Motor neuron derivation from human embryonic and induced pluripotent stem cells: Experimental approaches and clinical perspectives

Irene Faravelli, Monica Bucchia, Paola Rinchetti, Monica Nizzardo, Chiara Simone, Emanuele Frattini, Stefania Corti

Research output: Contribution to journalArticlepeer-review


Motor neurons are cells located in specific areas of the central nervous system, such as brain cortex (upper motor neurons), brain stem, and spinal cord (lower motor neurons), which maintain control over voluntary actions. Motor neurons are affected primarily by a wide spectrum of neurological disorders, generally indicated as motor neuron diseases (MNDs): these disorders share symptoms related to muscular atrophy and paralysis leading to death. No effective treatments are currently available. Stem cell-derived motor neurons represent a promising research tool in disease modeling, drug screening, and development of therapeutic approaches for MNDs and spinal cord injuries. Directed differentiation of human pluripotent stem cells - human embryonic stem cells (hESCs) and human induced pluripotent stem cells (hiPSCs) - toward specific lineages is the first crucial step in order to extensively employ these cells in early human development investigation and potential clinical applications. Induced pluripotent stem cells (iPSCs) can be generated from patients' own somatic cells (for example, fibroblasts) by reprogramming them with specific factors. They can be considered embryonic stem cell-like cells, which express stem cell markers and have the ability to give rise to all three germ layers, bypassing the ethical concerns. Thus, hiPSCs constitute an appealing alternative source of motor neurons. These motor neurons might be a great research tool, creating a model for investigating the cellular and molecular interactions underlying early human brain development and pathologies during neurodegeneration. Patient-specific iPSCs may also provide the premises for autologous cell replacement therapies without related risks of immune rejection. Here, we review the most recent reported methods by which hESCs or iPSCs can be differentiated toward functional motor neurons with an overview on the potential clinical applications.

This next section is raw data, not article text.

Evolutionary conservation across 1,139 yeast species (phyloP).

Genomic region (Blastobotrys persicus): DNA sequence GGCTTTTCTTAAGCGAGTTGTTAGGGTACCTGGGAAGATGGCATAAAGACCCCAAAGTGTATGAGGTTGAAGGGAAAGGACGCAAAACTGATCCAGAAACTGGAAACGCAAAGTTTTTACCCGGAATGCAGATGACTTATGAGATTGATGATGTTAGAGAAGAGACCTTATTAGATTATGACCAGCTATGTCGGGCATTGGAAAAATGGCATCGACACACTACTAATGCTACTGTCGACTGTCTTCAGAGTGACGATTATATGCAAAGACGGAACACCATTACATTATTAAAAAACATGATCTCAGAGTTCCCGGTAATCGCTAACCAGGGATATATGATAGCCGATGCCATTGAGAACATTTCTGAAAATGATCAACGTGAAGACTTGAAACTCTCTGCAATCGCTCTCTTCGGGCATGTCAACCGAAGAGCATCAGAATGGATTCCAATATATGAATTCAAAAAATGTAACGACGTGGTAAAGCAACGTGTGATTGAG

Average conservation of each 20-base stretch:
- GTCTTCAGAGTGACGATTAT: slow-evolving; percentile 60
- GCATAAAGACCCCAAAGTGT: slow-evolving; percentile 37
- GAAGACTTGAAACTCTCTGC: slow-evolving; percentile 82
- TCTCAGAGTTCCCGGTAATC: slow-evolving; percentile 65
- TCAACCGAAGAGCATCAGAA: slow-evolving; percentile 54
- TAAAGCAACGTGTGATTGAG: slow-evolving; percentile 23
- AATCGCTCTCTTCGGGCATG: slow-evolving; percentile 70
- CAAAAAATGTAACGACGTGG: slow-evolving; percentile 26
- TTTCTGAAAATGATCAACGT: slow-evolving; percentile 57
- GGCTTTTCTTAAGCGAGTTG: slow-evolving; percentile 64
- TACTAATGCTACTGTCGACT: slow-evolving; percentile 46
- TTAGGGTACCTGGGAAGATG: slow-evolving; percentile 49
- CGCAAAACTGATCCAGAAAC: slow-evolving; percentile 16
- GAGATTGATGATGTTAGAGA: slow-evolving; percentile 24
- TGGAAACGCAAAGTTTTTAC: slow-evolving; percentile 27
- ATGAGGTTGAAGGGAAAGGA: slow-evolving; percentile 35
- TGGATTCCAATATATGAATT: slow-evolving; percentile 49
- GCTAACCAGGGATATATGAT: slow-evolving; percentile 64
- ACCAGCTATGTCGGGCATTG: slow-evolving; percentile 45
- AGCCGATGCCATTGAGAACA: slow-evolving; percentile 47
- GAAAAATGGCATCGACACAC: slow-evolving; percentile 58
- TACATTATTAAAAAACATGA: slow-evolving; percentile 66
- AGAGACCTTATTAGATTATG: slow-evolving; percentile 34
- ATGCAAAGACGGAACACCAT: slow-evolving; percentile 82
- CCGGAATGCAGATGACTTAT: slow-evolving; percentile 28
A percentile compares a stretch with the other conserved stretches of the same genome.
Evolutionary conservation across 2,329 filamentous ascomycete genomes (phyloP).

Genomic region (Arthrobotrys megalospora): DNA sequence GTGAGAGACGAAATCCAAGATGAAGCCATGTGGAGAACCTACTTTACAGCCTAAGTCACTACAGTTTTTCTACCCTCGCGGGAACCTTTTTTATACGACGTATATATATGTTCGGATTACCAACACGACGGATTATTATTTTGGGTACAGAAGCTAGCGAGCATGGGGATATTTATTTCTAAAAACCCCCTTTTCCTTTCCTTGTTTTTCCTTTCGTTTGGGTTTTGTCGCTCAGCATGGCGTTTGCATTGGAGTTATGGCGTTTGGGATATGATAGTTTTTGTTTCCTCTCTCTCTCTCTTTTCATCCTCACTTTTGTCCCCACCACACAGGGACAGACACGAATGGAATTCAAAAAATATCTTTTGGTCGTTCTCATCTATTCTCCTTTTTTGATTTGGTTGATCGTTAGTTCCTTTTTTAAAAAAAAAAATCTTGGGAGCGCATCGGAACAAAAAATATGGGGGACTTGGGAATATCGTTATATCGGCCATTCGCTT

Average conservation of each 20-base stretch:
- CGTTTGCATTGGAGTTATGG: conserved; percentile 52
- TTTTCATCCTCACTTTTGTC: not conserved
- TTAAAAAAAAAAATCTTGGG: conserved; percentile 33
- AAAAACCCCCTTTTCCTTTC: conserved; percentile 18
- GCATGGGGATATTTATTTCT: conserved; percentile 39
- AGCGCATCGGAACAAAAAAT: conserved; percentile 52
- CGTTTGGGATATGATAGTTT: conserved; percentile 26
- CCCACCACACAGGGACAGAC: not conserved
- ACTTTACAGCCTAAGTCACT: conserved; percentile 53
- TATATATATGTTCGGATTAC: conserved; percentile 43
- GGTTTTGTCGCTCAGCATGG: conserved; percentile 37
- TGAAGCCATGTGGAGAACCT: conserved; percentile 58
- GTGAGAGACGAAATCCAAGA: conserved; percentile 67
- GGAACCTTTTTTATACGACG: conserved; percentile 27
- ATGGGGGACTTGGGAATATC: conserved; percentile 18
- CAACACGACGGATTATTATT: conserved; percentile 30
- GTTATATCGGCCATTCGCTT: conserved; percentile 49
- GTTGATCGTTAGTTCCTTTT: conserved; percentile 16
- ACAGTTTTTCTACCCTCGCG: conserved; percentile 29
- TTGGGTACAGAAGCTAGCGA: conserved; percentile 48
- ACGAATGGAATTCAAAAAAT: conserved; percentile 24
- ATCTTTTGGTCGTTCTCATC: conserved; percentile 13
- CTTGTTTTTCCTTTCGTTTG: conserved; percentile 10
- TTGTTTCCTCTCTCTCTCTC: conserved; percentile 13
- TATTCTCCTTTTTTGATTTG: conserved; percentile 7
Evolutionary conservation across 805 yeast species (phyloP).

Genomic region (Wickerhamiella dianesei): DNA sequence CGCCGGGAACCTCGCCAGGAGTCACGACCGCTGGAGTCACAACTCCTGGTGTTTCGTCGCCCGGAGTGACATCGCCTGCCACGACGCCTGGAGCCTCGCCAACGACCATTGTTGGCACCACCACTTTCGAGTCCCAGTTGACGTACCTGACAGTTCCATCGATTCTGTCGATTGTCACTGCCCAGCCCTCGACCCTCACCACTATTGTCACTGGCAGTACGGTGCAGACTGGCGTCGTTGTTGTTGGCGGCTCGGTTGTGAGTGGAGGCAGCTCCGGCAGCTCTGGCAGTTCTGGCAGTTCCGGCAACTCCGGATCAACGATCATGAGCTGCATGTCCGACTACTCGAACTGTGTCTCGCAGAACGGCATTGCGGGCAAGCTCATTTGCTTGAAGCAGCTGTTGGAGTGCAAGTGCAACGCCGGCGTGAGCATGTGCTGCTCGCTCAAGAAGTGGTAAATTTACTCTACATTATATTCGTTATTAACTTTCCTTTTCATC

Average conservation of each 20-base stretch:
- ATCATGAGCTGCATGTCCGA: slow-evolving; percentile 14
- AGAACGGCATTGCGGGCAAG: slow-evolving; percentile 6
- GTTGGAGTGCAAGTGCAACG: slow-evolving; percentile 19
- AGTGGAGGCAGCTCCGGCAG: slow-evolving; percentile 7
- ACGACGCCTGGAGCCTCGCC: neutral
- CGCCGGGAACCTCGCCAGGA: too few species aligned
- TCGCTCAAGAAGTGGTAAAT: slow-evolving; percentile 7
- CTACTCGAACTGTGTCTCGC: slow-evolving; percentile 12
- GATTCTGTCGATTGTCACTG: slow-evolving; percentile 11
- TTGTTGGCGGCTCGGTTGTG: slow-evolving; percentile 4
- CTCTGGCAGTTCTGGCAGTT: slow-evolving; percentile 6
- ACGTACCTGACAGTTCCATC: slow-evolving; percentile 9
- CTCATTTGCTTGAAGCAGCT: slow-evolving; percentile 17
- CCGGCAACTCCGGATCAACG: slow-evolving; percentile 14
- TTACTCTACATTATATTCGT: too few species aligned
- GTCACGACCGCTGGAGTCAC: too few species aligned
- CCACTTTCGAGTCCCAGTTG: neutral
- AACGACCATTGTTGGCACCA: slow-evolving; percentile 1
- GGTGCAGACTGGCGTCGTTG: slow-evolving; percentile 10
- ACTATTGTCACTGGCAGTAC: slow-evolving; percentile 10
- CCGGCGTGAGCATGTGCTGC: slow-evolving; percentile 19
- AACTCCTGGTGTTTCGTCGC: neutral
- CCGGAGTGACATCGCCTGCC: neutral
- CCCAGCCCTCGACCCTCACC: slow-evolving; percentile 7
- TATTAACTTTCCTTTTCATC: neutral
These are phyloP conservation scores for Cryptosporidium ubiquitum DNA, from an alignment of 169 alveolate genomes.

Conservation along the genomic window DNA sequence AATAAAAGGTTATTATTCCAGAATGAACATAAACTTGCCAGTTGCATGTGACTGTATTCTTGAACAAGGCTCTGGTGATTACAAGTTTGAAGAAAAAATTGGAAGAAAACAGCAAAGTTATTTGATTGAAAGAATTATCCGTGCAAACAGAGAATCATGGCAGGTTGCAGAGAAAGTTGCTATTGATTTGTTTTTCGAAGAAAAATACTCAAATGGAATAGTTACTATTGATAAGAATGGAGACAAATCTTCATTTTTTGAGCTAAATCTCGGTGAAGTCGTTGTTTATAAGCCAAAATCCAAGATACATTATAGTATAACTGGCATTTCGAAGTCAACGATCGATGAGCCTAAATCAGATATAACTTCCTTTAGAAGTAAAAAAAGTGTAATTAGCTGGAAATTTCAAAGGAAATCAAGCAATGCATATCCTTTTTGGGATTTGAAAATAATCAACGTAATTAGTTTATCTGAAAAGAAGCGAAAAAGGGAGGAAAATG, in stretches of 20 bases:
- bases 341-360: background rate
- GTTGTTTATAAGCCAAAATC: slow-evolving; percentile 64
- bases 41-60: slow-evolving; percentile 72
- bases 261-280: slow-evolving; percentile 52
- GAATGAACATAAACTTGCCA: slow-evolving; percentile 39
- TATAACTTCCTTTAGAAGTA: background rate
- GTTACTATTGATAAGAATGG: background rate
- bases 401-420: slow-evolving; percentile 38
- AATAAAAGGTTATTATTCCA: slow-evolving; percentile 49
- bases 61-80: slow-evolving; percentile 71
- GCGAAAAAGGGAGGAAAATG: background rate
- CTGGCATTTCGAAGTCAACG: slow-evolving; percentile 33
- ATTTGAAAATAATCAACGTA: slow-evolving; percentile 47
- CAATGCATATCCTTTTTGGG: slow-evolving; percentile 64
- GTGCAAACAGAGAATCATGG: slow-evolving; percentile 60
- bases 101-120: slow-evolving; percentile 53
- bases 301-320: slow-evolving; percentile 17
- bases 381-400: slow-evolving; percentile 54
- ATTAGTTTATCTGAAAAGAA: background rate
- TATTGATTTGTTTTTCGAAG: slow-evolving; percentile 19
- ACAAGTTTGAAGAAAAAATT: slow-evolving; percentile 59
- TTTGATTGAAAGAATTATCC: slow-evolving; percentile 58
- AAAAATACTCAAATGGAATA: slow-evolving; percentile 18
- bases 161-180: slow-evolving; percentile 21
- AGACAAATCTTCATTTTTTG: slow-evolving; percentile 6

Original languageEnglish
Article number87
JournalStem Cell Research and Therapy
Issue number4
Publication statusPublished - Jul 14 2014

ASJC Scopus subject areas

  • Biochemistry, Genetics and Molecular Biology (miscellaneous)
  • Molecular Medicine
  • Cell Biology
  • Medicine (miscellaneous)


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